Saturday, March 18, 2017

Uninstalling Avast - breach of customer trust

I've been using Avast antivirus for quite a while. Today I noticed that it started adding an email signature to my outgoing gmail with an ad and link for Avast! Without my consent or telling me! Holy Schnikeys! That's a complete and total breach of trust. What genius at Avast thought it is a good idea to modify a customer's email?!  I'm uninstalling it now.

Monday, September 5, 2016

Fedora 24 and gsutil and crcmod

I was using gsutil rsync on a Fedora 24 system to copy data to google cloud storage.  I got this message:
WARNING: gsutil rsync uses hashes when modification
time is not available at both the source and
destination. Your crcmod installation isn't using
the module's C extension, so checksumming will
run very slowly. If this is your first rsync since
updating gsutil, this rsync can take significantly
longer than usual. For help installing the
extension, please see "gsutil help crcmod".

I followed the instructions at https://cloud.google.com/storage/docs/gsutil/addlhelp/CRC32CandInstallingcrcmod hoping to get the fast C extension installed.  But after following the Fedora instructions there, I still did not have the C extension for crcmod.

Troubleshooting and debugging eventually determined that the reason the C extension was not built and installed for crcmod was a missing file dependency, /usr/lib/rpm/redhat/redhat-hardened-cc1, which is provided by the redhat-rpm-config package.

So the solution to getting the fast crcmod C extension on Fedora 24 is to install redhat-rpm-config.

# dnf install redhat-rpm-config

Monday, May 9, 2016

DNF and logwatch

When Fedora linux used yum, logwatch reports contained a section about package changes.  When Fedora switched from yum to dnf, logwatch reports no longer contained a package-changes section, because there are no dnf scripts for logwatch.

I have a patch for that.  Details at http://forums.fedoraforum.org/showthread.php?t=309879

Saturday, October 3, 2015

Don't lose your crontab

I use Fedora on my home server, and I maintain /home as a separate filesystem, which I backup.  When I upgrade to new Fedora versions, I do a full reinstall using kickstart, keeping the /home filesystem intact.

The one thing that I want to preserve across upgrades that is not kept in /home is my crontab, which lives in /var/spool/cron.  Occasionally I would forget to grab a copy of my crontab before upgrading, and then I'd be sad.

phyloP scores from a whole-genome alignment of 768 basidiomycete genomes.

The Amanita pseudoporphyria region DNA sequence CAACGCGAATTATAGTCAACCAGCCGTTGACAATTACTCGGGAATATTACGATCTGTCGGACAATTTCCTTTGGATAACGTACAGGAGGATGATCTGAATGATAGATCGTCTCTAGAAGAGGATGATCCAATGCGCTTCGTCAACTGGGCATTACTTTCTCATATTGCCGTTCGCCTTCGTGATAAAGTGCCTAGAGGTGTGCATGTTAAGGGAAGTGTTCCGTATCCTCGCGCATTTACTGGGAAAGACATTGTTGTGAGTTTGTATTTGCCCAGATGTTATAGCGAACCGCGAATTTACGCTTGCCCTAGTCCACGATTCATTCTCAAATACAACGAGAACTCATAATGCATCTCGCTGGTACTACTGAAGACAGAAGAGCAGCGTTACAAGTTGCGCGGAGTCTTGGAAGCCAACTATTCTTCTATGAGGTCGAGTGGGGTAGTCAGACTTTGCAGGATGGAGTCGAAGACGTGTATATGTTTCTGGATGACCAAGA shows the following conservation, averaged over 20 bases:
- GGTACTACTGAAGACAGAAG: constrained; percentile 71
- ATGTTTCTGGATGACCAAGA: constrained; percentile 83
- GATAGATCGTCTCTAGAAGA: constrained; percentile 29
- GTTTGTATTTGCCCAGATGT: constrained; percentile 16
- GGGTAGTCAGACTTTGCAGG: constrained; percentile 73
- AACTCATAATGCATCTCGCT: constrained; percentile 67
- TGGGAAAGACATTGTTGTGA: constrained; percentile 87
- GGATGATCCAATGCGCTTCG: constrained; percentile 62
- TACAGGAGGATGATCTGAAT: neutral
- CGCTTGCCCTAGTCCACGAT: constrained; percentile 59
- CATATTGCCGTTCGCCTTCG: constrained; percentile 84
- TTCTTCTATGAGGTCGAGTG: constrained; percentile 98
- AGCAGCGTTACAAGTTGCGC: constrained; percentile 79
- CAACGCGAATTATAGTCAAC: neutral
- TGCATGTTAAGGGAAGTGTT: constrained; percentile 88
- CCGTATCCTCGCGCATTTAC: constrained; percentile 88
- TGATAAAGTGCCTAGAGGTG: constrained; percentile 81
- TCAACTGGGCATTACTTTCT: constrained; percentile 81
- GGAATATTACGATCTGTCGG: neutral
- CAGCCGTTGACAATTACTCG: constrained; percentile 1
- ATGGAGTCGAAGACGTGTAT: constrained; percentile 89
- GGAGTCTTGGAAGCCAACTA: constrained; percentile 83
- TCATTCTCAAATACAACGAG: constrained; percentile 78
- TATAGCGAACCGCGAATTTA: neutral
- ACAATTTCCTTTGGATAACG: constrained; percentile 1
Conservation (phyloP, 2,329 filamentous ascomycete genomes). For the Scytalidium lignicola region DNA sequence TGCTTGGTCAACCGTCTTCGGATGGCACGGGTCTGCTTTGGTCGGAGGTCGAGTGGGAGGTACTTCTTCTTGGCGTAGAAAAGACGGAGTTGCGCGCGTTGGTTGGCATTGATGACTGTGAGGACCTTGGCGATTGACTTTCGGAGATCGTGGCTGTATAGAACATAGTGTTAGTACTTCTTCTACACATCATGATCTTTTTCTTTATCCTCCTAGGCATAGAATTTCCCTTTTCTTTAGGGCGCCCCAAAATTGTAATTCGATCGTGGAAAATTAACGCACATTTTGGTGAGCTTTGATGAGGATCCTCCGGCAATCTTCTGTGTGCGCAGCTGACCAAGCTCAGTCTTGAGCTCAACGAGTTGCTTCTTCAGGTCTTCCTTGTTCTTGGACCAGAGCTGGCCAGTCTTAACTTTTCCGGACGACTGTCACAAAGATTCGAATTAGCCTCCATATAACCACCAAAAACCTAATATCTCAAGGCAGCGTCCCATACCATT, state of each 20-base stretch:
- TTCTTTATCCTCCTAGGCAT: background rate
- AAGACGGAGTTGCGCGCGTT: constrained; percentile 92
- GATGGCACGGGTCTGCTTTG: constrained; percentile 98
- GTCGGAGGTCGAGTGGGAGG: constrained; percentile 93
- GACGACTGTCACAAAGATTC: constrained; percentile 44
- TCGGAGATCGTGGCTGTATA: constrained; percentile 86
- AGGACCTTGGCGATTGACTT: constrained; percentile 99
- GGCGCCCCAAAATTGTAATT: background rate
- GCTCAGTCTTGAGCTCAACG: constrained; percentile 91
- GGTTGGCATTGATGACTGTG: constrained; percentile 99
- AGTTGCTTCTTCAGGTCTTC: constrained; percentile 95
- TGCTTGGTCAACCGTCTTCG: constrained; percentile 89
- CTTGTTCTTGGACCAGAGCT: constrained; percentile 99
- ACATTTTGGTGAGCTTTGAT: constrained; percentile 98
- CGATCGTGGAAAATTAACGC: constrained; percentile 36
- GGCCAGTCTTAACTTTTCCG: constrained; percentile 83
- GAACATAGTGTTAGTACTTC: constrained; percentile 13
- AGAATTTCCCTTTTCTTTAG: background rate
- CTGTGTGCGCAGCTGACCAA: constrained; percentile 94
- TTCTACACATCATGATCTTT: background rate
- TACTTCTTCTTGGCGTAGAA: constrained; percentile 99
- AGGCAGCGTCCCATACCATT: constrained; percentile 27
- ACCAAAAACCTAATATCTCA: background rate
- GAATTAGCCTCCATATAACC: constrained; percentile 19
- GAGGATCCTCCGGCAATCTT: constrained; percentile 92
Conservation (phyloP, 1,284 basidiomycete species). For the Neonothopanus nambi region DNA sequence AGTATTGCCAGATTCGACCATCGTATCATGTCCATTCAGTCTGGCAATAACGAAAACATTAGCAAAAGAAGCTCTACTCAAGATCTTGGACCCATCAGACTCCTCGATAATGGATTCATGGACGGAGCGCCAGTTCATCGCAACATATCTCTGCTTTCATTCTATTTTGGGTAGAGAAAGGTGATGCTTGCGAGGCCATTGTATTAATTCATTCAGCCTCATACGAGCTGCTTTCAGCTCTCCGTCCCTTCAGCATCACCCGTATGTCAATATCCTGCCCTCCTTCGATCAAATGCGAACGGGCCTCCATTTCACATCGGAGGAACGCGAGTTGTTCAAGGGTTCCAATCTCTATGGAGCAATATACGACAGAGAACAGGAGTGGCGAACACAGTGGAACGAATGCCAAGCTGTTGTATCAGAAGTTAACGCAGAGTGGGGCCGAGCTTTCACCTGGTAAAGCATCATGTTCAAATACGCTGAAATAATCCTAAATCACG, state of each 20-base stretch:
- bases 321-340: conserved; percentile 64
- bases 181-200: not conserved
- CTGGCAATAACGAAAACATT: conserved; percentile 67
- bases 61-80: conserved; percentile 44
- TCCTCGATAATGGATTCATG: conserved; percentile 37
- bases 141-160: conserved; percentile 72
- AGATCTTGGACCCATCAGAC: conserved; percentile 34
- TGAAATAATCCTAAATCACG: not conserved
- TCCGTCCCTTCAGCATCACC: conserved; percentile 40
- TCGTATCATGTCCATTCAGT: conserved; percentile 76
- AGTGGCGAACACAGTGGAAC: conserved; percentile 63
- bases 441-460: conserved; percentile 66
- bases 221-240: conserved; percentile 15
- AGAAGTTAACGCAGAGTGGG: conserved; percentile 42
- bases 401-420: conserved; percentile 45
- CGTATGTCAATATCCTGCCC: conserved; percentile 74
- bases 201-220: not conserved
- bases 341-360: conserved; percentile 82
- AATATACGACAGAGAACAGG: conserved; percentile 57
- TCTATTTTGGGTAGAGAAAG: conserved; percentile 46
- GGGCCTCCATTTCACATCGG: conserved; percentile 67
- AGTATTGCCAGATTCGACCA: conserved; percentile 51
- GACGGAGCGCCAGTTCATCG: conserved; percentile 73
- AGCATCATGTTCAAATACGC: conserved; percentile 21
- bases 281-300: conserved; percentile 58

It finally occurred to me that I should keep an up-to-date copy of my crontab in my home directory.  And what better way to do that than with cron itself.  Here's what I have in my crontab now:


00 03 * * * /bin/crontab -l > $HOME/.crontab-${USER}-backup

Now I always have a recent backup of my crontab in my home directory, and I never have to worry about losing it during an upgrade.

Sunday, July 26, 2015

Suspicious burst of dns queries from Windows

Reviewing dns query logs on my home network, I discovered that every afternoon a Windows 7 machine would issue a fast burst of about 1000 dns queries.  The list of domain names queried each day appeared to be the same, and included quite a few porn and foreign sites.

Right away I figured I've got malware on the machine.  I did the following:

Everything came up clean -- no detected problems.

Since the dns burst happened every day, I was trying to figure out how to determine what process on a Windows 7 machine issued a given dns query.  And in the middle of working on that, some google searches pointed out that Avast itself is the culprit.  Arghhhh.

Apparently Avast performs a dns lookup on the top 1000 sites to spot dns hijacking. Of couse, in doing so, Avast creates a highly suspicious traffic signature. Sounds like many people have wasted hours trying to hunt this down, only to find that Avast is the root cause. :(

References:

Saturday, March 8, 2014

Switching Fedora 20 sendmail from port 25 to port 587

My fedora server sends outgoing email to smtp.comcast.net.  I've always been able to configure that with just this in /etc/mail/sendmail.mc:

define(`SMART_HOST', `smtp.comcast.net')dnl

But two days ago Comcast finally started blocking port 25 on me (http://customer.comcast.com/help-and-support/internet/email-client-programs-with-xfinity-email/).

There are quite a few posts and articles about switching to port 587.  Below is what I found worked on my Fedora 20 server.

Step 1.  New /etc/mail/sendmail.mc config setup:

define(`SMART_HOST', `smtp.comcast.net')dnl
define(`RELAY_MAILER_ARGS', `TCP $h 587')dnl
define(`ESMTP_MAILER_ARGS', `TCP $h 587')dnl
FEATURE(authinfo)dnl

Step 2. Setup authinfo

Assuming your comcast account is walrushose@comcast.net with password door123 ...

# touch /etc/mail/authinfo && chmod 600 /etc/mail/authinfo
# echo 'AuthInfo:smtp.comcast.net "U:walrushose" "P:door123" "M:PLAIN"' > /etc/mail/authinfo
# makemap hash /etc/mail/authinfo < /etc/mail/authinfo
# chmod 600 /etc/mail/authinfo.db

Step 3. Remake and restart sendmail

# make -C /etc/mail
# systemctl restart sendmail.service

Now my server is happily using port 587 for outgoing email.

Monday, June 17, 2013

Auto-upgrade Raspbian

I like to auto-upgrade fedora systems with yum-cron. To do the same thing on raspbian:

rpi# aptitude install cron-apt
rpi# echo 'dist-upgrade -y' > /etc/cron-apt/action.d/4-upgrade

You can monitor /var/log/cron-apt/log and /var/log/apt/history.log to confirm that upgrades are happening.